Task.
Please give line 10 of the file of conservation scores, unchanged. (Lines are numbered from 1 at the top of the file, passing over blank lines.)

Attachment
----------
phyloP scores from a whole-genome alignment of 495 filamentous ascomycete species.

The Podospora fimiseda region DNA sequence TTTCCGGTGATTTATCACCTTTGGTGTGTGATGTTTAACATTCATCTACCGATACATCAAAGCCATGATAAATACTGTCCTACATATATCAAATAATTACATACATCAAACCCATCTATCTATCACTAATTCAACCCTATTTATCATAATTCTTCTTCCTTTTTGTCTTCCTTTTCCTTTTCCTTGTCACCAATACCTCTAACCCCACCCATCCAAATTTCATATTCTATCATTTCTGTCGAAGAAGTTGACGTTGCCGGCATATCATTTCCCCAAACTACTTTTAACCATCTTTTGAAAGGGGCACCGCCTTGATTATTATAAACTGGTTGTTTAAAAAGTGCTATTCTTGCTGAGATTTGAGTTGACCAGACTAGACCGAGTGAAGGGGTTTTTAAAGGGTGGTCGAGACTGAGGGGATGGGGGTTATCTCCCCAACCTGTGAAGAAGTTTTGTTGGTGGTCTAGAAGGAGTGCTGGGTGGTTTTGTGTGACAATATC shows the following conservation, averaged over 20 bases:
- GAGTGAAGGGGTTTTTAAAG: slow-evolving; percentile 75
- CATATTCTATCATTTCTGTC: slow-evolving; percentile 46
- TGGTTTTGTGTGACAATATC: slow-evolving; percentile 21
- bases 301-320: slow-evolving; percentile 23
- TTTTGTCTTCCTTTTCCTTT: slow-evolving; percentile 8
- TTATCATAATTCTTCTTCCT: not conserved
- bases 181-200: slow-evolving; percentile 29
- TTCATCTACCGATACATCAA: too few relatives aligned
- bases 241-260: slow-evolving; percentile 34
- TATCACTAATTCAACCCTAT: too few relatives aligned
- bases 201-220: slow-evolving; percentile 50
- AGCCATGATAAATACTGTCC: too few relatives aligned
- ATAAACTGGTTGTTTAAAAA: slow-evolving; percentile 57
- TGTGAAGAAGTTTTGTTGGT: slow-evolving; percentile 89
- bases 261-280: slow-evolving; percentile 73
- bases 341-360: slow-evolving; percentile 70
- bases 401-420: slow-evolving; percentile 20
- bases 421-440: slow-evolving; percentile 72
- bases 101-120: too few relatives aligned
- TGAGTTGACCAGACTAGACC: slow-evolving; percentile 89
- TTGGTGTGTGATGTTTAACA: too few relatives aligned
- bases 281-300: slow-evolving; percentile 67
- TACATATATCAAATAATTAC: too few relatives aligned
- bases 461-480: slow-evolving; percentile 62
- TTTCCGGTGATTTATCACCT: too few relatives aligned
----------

- TTCATCTACCGATACATCAA: too few relatives aligned